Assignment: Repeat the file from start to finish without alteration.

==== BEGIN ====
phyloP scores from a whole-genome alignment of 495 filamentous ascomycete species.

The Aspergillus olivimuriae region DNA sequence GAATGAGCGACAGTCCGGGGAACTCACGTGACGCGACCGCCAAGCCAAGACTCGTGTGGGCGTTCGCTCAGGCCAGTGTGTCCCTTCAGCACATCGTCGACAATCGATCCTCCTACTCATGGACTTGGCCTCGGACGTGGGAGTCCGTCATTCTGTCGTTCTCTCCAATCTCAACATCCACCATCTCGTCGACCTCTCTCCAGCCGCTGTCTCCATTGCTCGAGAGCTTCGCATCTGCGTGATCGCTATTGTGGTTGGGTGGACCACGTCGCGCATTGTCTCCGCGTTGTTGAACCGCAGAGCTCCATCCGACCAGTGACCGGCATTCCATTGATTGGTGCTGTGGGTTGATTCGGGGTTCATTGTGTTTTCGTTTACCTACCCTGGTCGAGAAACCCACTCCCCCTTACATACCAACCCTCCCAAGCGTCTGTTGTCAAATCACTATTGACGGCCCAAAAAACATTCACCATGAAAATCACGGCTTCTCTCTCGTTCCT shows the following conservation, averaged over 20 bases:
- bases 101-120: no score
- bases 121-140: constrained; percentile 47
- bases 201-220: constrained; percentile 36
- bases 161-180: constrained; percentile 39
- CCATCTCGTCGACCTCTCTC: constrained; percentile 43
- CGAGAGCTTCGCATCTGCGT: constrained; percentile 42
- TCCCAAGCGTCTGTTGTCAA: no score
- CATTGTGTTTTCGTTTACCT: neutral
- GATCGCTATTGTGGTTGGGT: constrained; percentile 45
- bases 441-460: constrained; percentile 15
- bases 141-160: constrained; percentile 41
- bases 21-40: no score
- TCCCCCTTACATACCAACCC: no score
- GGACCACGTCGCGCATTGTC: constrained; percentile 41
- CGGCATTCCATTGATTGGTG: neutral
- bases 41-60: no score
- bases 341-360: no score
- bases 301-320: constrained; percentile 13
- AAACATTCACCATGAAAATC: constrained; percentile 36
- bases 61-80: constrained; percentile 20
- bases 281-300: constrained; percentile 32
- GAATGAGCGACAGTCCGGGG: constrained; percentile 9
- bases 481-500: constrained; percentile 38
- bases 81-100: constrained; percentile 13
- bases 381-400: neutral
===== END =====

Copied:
phyloP scores from a whole-genome alignment of 495 filamentous ascomycete species.

The Aspergillus olivimuriae region DNA sequence GAATGAGCGACAGTCCGGGGAACTCACGTGACGCGACCGCCAAGCCAAGACTCGTGTGGGCGTTCGCTCAGGCCAGTGTGTCCCTTCAGCACATCGTCGACAATCGATCCTCCTACTCATGGACTTGGCCTCGGACGTGGGAGTCCGTCATTCTGTCGTTCTCTCCAATCTCAACATCCACCATCTCGTCGACCTCTCTCCAGCCGCTGTCTCCATTGCTCGAGAGCTTCGCATCTGCGTGATCGCTATTGTGGTTGGGTGGACCACGTCGCGCATTGTCTCCGCGTTGTTGAACCGCAGAGCTCCATCCGACCAGTGACCGGCATTCCATTGATTGGTGCTGTGGGTTGATTCGGGGTTCATTGTGTTTTCGTTTACCTACCCTGGTCGAGAAACCCACTCCCCCTTACATACCAACCCTCCCAAGCGTCTGTTGTCAAATCACTATTGACGGCCCAAAAAACATTCACCATGAAAATCACGGCTTCTCTCTCGTTCCT shows the following conservation, averaged over 20 bases:
- bases 101-120: no score
- bases 121-140: constrained; percentile 47
- bases 201-220: constrained; percentile 36
- bases 161-180: constrained; percentile 39
- CCATCTCGTCGACCTCTCTC: constrained; percentile 43
- CGAGAGCTTCGCATCTGCGT: constrained; percentile 42
- TCCCAAGCGTCTGTTGTCAA: no score
- CATTGTGTTTTCGTTTACCT: neutral
- GATCGCTATTGTGGTTGGGT: constrained; percentile 45
- bases 441-460: constrained; percentile 15
- bases 141-160: constrained; percentile 41
- bases 21-40: no score
- TCCCCCTTACATACCAACCC: no score
- GGACCACGTCGCGCATTGTC: constrained; percentile 41
- CGGCATTCCATTGATTGGTG: neutral
- bases 41-60: no score
- bases 341-360: no score
- bases 301-320: constrained; percentile 13
- AAACATTCACCATGAAAATC: constrained; percentile 36
- bases 61-80: constrained; percentile 20
- bases 281-300: constrained; percentile 32
- GAATGAGCGACAGTCCGGGG: constrained; percentile 9
- bases 481-500: constrained; percentile 38
- bases 81-100: constrained; percentile 13
- bases 381-400: neutral